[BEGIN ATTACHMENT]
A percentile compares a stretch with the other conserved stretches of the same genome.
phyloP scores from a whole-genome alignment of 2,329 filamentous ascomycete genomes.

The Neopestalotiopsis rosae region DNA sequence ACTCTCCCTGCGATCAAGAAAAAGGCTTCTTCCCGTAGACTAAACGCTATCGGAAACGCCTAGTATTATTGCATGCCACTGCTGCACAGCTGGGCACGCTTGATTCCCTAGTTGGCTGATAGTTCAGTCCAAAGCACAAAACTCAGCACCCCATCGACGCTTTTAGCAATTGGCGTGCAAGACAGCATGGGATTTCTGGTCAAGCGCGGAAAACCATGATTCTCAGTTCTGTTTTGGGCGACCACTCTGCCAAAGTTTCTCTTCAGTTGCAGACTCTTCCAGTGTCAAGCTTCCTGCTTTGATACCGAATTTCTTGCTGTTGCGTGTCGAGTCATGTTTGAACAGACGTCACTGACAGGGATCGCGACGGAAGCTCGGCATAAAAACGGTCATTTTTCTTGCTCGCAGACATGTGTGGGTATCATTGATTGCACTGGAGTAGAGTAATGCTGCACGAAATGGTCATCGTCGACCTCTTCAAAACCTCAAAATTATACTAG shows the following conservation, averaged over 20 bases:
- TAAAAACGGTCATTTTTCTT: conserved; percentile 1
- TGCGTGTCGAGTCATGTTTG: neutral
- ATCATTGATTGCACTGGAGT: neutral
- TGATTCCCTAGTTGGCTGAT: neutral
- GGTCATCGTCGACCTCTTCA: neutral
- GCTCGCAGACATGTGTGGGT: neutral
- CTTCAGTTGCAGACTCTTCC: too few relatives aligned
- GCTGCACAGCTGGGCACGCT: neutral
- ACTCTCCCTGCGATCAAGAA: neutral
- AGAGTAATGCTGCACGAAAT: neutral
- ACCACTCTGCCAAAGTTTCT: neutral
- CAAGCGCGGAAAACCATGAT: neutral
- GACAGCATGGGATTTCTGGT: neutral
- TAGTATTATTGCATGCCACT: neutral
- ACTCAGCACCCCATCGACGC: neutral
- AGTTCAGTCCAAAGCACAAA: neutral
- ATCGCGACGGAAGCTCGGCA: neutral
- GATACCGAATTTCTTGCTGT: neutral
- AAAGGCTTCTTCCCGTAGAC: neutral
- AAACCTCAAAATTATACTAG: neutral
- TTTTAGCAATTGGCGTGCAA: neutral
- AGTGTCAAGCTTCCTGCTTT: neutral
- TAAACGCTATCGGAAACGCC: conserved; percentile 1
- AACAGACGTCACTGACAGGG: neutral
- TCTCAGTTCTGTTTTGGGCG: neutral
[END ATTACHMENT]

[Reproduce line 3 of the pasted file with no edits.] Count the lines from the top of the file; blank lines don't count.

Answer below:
The Neopestalotiopsis rosae region DNA sequence ACTCTCCCTGCGATCAAGAAAAAGGCTTCTTCCCGTAGACTAAACGCTATCGGAAACGCCTAGTATTATTGCATGCCACTGCTGCACAGCTGGGCACGCTTGATTCCCTAGTTGGCTGATAGTTCAGTCCAAAGCACAAAACTCAGCACCCCATCGACGCTTTTAGCAATTGGCGTGCAAGACAGCATGGGATTTCTGGTCAAGCGCGGAAAACCATGATTCTCAGTTCTGTTTTGGGCGACCACTCTGCCAAAGTTTCTCTTCAGTTGCAGACTCTTCCAGTGTCAAGCTTCCTGCTTTGATACCGAATTTCTTGCTGTTGCGTGTCGAGTCATGTTTGAACAGACGTCACTGACAGGGATCGCGACGGAAGCTCGGCATAAAAACGGTCATTTTTCTTGCTCGCAGACATGTGTGGGTATCATTGATTGCACTGGAGTAGAGTAATGCTGCACGAAATGGTCATCGTCGACCTCTTCAAAACCTCAAAATTATACTAG shows the following conservation, averaged over 20 bases: